Fun and virals in Berlin
TYPO Berlin 2010, ‘Passion’15th International Design Conference, 20-22 May
2010, Haus der Kulturen der Welt, Berlin
Reviewed by Robin Richmond
Over three balmy spring days, the fifteenth TYPO Berlin brought together some heavyweight international speakers at the Haus der Kulturen der Welt, including Jonathan Barnbrook, David Carson, Candy Chang, Jan Chipchase, Fons Hickmann, Erik Kessels, Eike König, Joachim Sauter, Carlos Segura and Erik Spiekermann speaking under the banner of ‘Passion’. TYPO has long since evolved into a broader design conference with a rich variety of content covering a spectrum including typography, design, advertising, research and now social media, across four stages over three days.
Erik Spiekermann opened the conference, keeping to the theme with a presentation of ‘likes and dislikes’. In the 1990s, Spiekermann’s presentation would probably have included the MetaDesign reunification project for the Berlin Transit Authority, BVG, showing the first showcase U- and S-Bahn stations and the composite mess of planned and arbitrary signage that existed in stations in the old East and West Berlin. In a poignant moment we now saw the reality of fifteen years of poorly coordinated implementation. Somehow the official unifying system has been usurped and replaced by sets of random signage systems, characterised by bland system fonts and all apparently part of different initiatives.
ART+COM’s Joachim Sauter, another long-term Berlin resident, presented the best-received portfolio show, running through a sequence of intellectually challenging and technologically mature projects. Terravision, a 1994 installation, is comparable in part to what Google has subsequently published as Google Earth. Spheres and Media Façades is an installation concept for the BMW Museum in Munich (see Eye 74), which has been adopted by the car manufacturer’s advertising agencies to form campaigns and shape TV and print advertising. The Jew of Malta is a 1999 stage commission for an opera based on the representation of character movement and the representation of emotions in stage sets, costumes and masks through digital media.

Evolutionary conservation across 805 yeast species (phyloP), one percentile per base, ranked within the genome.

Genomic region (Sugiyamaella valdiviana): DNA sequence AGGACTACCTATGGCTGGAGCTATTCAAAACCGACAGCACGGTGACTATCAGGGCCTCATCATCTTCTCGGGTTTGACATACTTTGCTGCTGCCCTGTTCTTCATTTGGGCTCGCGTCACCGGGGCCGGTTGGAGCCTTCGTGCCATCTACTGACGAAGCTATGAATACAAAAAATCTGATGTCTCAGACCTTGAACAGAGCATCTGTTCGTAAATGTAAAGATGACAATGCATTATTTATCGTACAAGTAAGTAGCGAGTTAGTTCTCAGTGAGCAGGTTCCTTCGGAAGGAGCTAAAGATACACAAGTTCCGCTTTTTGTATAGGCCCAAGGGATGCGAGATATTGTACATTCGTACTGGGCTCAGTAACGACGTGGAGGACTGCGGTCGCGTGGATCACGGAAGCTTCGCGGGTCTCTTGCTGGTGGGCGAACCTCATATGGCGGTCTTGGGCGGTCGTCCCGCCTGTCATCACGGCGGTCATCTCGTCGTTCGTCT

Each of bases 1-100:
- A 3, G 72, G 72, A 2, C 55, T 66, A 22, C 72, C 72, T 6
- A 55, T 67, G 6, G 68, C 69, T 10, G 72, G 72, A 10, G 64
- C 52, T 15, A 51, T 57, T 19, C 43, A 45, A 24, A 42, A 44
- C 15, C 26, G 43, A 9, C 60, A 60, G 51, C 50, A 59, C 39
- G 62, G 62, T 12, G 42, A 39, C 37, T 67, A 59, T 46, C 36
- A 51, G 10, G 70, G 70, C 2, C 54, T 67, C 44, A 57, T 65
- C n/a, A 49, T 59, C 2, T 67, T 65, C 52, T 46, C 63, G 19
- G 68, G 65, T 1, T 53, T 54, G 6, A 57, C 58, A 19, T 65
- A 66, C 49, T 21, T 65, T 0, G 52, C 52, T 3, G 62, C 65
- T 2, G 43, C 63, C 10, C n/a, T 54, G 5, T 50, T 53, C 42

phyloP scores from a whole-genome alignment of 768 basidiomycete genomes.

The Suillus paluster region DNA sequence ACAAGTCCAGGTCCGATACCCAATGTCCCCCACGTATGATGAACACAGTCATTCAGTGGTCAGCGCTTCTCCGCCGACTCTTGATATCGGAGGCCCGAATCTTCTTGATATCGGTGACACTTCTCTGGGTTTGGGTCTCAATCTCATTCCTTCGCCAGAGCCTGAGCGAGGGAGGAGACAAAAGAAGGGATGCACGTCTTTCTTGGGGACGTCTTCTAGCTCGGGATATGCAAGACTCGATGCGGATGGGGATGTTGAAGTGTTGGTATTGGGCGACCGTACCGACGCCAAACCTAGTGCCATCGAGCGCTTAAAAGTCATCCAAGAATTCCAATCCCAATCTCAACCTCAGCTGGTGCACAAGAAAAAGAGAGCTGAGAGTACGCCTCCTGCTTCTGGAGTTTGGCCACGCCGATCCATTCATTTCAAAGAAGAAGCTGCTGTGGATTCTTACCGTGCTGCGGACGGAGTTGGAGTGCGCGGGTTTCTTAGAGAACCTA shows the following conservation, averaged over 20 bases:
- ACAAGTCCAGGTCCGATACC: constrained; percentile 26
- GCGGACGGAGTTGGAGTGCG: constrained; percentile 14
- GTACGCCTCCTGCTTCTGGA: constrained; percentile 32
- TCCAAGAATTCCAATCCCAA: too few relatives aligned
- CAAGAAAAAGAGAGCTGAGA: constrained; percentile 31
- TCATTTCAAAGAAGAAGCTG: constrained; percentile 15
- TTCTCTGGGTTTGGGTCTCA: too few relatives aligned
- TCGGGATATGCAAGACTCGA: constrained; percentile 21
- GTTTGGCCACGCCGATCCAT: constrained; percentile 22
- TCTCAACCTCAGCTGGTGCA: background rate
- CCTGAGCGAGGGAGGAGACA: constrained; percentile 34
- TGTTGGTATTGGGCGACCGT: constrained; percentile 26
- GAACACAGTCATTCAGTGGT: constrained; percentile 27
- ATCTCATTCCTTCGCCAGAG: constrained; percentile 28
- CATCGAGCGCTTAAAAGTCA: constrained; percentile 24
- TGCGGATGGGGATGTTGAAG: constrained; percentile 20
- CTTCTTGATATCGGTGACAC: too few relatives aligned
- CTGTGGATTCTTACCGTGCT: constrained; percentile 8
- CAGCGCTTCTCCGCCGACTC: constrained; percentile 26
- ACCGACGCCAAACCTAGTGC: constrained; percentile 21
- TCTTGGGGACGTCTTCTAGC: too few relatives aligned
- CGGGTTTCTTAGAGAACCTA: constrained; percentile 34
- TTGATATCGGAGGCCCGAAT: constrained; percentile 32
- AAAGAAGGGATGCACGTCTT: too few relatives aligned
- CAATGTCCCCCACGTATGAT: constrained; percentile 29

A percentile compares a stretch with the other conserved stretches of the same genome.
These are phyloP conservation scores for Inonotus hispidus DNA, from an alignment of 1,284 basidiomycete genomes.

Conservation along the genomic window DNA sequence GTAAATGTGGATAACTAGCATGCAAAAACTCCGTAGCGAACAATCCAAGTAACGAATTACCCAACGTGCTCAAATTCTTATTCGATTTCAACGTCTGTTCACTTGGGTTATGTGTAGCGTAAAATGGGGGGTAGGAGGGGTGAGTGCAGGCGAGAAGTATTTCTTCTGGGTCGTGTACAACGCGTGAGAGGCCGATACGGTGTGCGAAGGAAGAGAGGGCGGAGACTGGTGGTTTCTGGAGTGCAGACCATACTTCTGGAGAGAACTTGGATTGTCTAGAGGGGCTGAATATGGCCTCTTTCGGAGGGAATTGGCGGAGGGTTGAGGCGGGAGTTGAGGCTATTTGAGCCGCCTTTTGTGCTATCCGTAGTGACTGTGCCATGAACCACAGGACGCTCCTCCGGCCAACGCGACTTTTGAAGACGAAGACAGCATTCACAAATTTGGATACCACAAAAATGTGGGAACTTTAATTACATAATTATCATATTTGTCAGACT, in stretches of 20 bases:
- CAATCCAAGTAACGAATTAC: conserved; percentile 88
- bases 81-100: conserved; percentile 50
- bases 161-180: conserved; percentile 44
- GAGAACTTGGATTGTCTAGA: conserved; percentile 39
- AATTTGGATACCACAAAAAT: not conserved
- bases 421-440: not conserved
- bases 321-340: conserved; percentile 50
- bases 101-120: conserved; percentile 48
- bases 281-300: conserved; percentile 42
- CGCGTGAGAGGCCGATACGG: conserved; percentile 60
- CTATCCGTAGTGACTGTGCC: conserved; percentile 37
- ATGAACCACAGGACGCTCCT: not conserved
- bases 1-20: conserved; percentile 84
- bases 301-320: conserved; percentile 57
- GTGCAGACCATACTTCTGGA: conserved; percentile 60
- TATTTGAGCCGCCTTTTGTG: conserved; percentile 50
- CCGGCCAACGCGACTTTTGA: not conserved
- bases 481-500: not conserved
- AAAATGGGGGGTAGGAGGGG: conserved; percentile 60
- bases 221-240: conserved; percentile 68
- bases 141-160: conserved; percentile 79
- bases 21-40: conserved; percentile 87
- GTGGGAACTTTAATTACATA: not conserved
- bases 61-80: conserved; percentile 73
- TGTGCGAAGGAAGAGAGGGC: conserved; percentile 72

If these presentations were standard TYPO conference fare, interface designer and anthropologist Jan Chipchase provided a provocative and thought-provoking contrast with a series of personal insights gleaned from the last ten years studying people, cultures and technology with Nokia. How do you understand the pressures facing people with no money? You take money from a loan shark that has the potential to ramp up 100 per cent interest in days and experience the unpleasantness of the moneylenders.
Fons Hickmann and David Carson had product to sell in the foyer. Hickmann’s ‘Melancholia, don’t f*** with me’ presentation combined art and graphic design and included a series of bold posters displaying random statements which he showed displayed on an underground station platform. Hickmann plays with sensibilities of what is expected, proper and appropriate and he enthusiastically showed the graffiti reworking of the poster statements, including his own studio credits, by passing travellers. This new art was as exciting for him as the original posters. Also in the spirit of the readymade, Carson provided a sequence of Schwitteresque slides of random found things of beauty, punctuated by images of himself surfing, messing about with IM and his naked female accomplice, all of which seemed to be intended to create a stir.
A final mention for Julian Smith indicates the Conference’s desire to find relevant contemporary content for the mainly young audience. Smith is a 23-year-old YouTube self-publicist, who explained that he got into making viral films to reach his ultimate goal of becoming a film director. His self-deprecating humour and enthusiasm was enjoyed by the audience who got into the spirit to participate in an impromptu TYPO viral, which logged 27,500 views in just five days.
First published in Eye no. 76 vol. 19 2010
Eye is the world’s most beautiful and collectable graphic design journal, published quarterly for professional designers, students and anyone interested in critical, informed writing about graphic design and visual culture. It is available from all good design bookshops and online at the Eye shop, where you can buy subscriptions and single issues.